April 30, 2018
Tagged in: Tenant Screening

If you are a landlord, pre-screening tenants can save time, aggravation and money. The pre-screening process begins even before the prospective tenant makes a rental application.

Done right, you’ll only end up attracting quality tenants.

Done wrong, and you might find yourself with the difficult task of an eviction.

To help you avoid that unfortunate situation, here’s how to pre-screen potential tenants.

Understand and Follow the Law

Discrimination in housing is illegal. As such, as a landlord, it’s important that you first familiarize yourself with what the law says you can and can’t ask. The Office of Fair Housing and Equal Opportunity influences these federal laws.

These laws protect people from discrimination based on some protected characteristics. These characteristics include familial status, religion, race, color, national origin, and disability.

Examples of questions you can ask include:

  • Why are you leaving your current residence?
  • Are you will to undergo a background and credit check?
  • Do you have pets?
  • Can you pay move-in costs upon signing a lease?
  • When would you like to move?

Avoid questions such as:

  • How many children do you have?
  • Do you have a service animal?
  • Which country do you come from?

Asking these questions would be violating federal fair housing rules.

Begin Screening Tenants Using your Rental Listing

This is the first point of contact between you and your prospective tenants. In order to appeal to quality tenants, you need to make sure your rental listing is impressive. The following are must have listing details:

  • Look and feel. Mention all the special features or recent upgrades that your home has. For example, a remodeled bathroom or a hardwood floor. This gives the prospective tenant an idea of what your house feels like before attending the showing.
  • Number of bathrooms and bedrooms. Tenants search listings based on a how many rooms they need and the minimum number of bathrooms they’d like to have in a rental.
  • Rent, deposits and fees. Clearly state the asking rent. Tenants browse listings with a budget in mind.
  • Photos. Many people will not even call about an ad if it doesn’t include a picture. So make sure you have a couple of high-quality photos that highlight the best part of your property.
  • Mention the property’s square footage and floor plan.
  • Other things to include in your rental listing include your pet policy, the screening process, property amenities, and your contact information.

To effectively communicate to tenants what is expected from them, you can include a sentence like: “All applicants must approve credit and background checks and complete a rental application.”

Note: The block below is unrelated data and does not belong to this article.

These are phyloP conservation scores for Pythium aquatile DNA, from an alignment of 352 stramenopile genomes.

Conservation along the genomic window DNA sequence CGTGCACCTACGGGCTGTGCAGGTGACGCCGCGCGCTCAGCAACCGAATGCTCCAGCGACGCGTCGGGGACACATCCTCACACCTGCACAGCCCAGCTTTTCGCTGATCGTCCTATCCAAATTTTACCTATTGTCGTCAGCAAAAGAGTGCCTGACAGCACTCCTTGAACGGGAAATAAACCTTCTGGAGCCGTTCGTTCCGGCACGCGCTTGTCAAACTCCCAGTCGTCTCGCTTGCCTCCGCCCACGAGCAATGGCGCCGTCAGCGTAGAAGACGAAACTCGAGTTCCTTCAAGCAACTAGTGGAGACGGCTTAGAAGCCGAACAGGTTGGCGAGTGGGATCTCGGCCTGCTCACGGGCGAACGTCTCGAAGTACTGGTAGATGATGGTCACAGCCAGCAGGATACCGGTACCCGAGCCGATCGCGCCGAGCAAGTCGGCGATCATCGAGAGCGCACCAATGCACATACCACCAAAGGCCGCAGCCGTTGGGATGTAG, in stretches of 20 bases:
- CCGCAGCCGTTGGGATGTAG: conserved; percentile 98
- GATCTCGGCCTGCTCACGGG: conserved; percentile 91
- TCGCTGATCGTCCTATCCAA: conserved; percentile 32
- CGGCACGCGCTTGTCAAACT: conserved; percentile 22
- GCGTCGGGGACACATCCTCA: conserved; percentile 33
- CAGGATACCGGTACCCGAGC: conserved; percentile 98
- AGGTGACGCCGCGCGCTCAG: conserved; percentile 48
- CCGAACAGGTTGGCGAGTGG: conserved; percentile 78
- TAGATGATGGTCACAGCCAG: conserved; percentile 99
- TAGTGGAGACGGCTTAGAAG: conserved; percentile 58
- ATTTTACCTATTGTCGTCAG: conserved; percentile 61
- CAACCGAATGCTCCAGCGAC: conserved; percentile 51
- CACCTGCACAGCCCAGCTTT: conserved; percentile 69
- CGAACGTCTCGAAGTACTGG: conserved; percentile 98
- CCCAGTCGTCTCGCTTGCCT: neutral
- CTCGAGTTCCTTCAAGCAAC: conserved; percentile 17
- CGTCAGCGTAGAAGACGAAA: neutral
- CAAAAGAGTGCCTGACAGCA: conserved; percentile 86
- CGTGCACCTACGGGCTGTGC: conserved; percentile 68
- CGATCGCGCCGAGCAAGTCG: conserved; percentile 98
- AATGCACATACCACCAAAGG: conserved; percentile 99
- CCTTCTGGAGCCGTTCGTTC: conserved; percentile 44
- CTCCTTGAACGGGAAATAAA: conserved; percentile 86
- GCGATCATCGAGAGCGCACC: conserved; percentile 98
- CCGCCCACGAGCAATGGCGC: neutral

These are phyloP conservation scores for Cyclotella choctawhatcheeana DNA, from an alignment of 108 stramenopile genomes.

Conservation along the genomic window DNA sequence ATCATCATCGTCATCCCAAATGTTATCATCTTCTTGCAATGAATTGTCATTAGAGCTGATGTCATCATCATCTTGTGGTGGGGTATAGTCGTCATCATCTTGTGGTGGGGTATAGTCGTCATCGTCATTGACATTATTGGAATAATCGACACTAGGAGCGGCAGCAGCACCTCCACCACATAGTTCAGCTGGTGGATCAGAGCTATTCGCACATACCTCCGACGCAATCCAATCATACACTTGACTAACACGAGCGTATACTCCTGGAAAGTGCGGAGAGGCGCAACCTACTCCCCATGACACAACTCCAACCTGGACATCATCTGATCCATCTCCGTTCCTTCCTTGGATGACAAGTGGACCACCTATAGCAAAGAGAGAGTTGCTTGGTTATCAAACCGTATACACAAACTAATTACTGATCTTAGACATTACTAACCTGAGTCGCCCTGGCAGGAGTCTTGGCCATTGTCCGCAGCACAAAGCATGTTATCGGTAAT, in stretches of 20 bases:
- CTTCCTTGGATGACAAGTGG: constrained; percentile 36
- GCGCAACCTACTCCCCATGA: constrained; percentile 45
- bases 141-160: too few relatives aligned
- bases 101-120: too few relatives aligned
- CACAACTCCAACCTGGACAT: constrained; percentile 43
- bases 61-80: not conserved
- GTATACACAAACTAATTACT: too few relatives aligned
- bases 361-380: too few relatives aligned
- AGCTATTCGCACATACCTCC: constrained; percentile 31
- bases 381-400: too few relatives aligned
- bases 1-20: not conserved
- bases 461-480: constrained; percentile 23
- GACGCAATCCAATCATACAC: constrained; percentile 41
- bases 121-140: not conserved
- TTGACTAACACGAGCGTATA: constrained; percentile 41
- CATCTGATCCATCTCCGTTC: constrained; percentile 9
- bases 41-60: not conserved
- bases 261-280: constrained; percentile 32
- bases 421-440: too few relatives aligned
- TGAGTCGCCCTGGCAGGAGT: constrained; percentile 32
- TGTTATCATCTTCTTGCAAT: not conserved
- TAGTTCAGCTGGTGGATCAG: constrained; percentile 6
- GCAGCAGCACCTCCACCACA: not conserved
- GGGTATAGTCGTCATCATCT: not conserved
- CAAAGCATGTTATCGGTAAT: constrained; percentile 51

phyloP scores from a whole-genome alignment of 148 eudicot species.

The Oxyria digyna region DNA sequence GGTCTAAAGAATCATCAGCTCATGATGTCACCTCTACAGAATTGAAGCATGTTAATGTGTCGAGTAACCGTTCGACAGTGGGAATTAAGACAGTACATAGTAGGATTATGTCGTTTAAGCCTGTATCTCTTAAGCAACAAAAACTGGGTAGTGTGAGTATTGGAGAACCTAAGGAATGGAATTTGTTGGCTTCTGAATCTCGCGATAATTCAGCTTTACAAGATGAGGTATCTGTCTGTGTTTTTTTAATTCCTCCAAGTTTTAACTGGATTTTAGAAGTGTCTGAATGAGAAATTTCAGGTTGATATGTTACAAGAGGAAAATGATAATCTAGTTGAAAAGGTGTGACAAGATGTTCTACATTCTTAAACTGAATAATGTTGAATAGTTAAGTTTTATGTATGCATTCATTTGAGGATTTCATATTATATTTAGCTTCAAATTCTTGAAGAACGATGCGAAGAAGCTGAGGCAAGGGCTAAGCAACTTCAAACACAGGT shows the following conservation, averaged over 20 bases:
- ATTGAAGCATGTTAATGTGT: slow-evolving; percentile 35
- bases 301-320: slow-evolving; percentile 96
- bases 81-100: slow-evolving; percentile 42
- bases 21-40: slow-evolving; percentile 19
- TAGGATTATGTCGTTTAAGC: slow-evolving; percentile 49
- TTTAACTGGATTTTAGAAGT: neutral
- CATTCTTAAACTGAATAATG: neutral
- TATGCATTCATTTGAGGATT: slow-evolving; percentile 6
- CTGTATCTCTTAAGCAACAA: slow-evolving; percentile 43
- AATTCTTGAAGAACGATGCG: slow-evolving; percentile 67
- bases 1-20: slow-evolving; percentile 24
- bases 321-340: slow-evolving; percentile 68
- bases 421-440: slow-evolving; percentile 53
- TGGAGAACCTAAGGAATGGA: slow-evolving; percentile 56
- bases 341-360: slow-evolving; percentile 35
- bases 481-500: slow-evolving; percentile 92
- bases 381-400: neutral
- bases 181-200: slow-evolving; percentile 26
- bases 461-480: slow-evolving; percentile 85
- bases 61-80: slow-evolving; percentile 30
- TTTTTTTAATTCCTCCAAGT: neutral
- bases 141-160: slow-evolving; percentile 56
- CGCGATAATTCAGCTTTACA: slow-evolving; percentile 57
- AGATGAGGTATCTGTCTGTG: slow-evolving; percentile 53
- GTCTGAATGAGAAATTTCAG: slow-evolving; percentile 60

This sentence may appear simple but you’d be surprised at how effective it can turn out to be.

Use the First Contact as an Opportunity to Ask Important Questions

It’s important that you have some questions during the first contact. It’ll help save time. Usually, a prospective renter will use either a phone or email to reach out to you. Examples of questions to ask include the following:

  • Will you have the first month’s rent and security deposit ready if we sign a lease?
  • Do you have pets?
  • Where do you live now?
  • How many people living with you smoke?
  • What is your reason for moving?
  • Have you ever been evicted?
  • What is your planned move in date?
  • How much do you make each month?
  • How many people will be living with you?
  • Will you authorize a background check and submit a rental application?
  • Can I ask for references from your employer?
  • Do you think your former landlord will give you a positive reference? If not, why?

These type of questions help minimize the number of applicants in two ways. One, if a tenant isn’t comfortable authorizing a background or credit check, providing references, or filling out a rental application, then you don’t need to move forward with the lead.

Two, if the tenant doesn’t reach again after hearing your requirements, then you can stop moving forward with him or her.

Screening Tenants at the Property Showing

Meet each prospective tenant separately. This way, it’ll be easier for you to notice any warning signs. You’ll also be able to remember important details about the prospective tenant.

Use the property showing to look for important details. For example, does the prospective tenant:

  • Ask important questions about the property
  • Take care of his or her belongings
  • Agree to a complete rental application
  • Remain interested and engaged
  • Seem hesitant to agree to a background and credit check

Pre-screening is a process that takes time. However, if done properly, it can save you problems by eliminating poor quality tenants. Having the right set of questions during this process is key. It goes without saying that such questions should adhere to the federal fair housing rules.

Author Bio: Stephen Fox is a digital marketing consultant and co-founder of Upkeep Media. Upkeep Media specializes in working with the real estate industry to improve their organic search, content marketing, Google Ads, and social media marketing. He also holds a number of online certifications and is a CPA. If you're interested in working with Stephen you can contact him via email at stephen.fox@upkeepmedia.com.

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